Price argues that academic structure was created by the privileged able mind (Price, 2011). Therefore, it continues to produce these privileged minds. The consequence of this is that the education system is accepted and fueled over and over again. We leave the education system expected to obtain credible jobs. For those of us who don’t do this, or don’t want to do this, the world tells us we are wrong. It says that we are not as successful. We are not as driven or motivated. There is something different about us - something that needs to be changed. Price instead advocates to change the education system in a way such that the classroom would be more conducive to every learning style. If a student needs to have a twenty minute class a day, that’s fine. If a student wants to take only one class, that’s fine too. But, that’s not the way the system works today. So what happens to us?
Society is willing to help us in a certain way. Medication. They say something in me is broken and damaged, but don’t worry, they can fix it. They can medicate us to shove us through the societal system so we can emerge shaped like everyone else. Jacks McNamara is a very strong, articulate woman who advocates for people with mental illness to learn to live with their gift instead of medicate it away. She had a negative experience with doctors when she was 19 years old. She had to sit in a room with people she had never met. She was expected to share her innermost feelings with strangers on her path to being fixed (Crooked Beauty). She says in the film, “Crooked Beauty,” that if she wanted to work in an office building behind a desk then she probably would have to be medicated. But, that’s not what she wants to do. A spirit like hers wants to create and see the world, feel the Earth and all its pain. She thinks that if people are given the time and space to reflect and sift through their own thoughts, then they will emerge on their own as the people they are meant to be. Maybe they will be people who will not fit into societal expectations, but they will still be truer to themselves.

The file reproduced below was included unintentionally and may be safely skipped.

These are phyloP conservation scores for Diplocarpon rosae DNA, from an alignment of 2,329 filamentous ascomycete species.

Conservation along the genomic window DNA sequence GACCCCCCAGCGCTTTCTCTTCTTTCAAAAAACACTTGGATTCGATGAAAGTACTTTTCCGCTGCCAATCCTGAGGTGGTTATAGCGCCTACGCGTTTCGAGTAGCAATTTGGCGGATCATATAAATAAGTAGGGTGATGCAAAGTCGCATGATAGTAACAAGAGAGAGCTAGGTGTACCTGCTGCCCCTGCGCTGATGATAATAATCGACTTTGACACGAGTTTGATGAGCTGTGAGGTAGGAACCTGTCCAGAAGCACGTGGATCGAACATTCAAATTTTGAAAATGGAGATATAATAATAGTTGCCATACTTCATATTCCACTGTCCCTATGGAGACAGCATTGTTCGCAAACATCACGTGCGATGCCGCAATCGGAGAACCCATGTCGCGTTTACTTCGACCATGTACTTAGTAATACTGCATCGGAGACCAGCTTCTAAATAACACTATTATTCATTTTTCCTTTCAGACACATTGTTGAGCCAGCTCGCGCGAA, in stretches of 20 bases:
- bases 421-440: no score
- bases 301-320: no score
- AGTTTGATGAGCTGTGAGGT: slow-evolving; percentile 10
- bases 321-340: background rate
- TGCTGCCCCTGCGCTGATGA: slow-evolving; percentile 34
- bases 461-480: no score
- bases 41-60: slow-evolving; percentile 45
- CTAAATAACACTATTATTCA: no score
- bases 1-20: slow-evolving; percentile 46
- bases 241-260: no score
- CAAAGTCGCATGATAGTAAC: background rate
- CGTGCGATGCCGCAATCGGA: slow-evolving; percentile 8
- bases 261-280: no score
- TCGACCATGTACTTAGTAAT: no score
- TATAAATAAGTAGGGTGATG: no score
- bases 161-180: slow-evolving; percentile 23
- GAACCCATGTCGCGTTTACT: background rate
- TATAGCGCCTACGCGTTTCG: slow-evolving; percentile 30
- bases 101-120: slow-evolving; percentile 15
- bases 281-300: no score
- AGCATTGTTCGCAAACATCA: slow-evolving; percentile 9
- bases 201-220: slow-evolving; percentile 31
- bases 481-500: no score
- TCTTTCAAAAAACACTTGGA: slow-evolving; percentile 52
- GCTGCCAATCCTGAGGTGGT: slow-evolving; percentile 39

The other day my teacher and I were talking about my rough patch last year when I endured a traumatic experience. She said that I was strong because I didn’t drop out of school; I didn’t give up. I was confused. Well, that wasn’t really an option, I thought, it’s what I wanted to do. I wanted to keep going to school. She said other people would have given up and gone home. Is that giving up? Or is it just knowing yourself and doing what is best for you? According to Jacks ideas, taking time to visit a space to think through trauma is better than trying to fit a mold that will never encompass all of a person. Following Jacks advice would not have worked for me. I needed to be in a set structure, a set pattern, to have some consistency in my life. So, my system wouldn’t have worked for the next person, possibly. Yet, Jacks’ system wouldn’t have worked for me either.
One system does not work for everyone. Some people can’t stand sitting still. Some aren’t interested in learning how to write because their mind is stuck on Chaos Theory. Some do not want to learn how to do long division when they could be outside watching a butterfly. Some don’t want to change the school system. Some people do not want to play soccer during free play. I do not want to walk during free play.
We are human; we are artistic, analytical, logical, irrational, sensitive, calculating, and needy. One system does not work for everyone - except maybe just living in the world.
Price, Margaret. Mad at School. University of Michagan Press: 2011.
Rosenthal, Ken Paul. “Crooked Beauty.” 2010.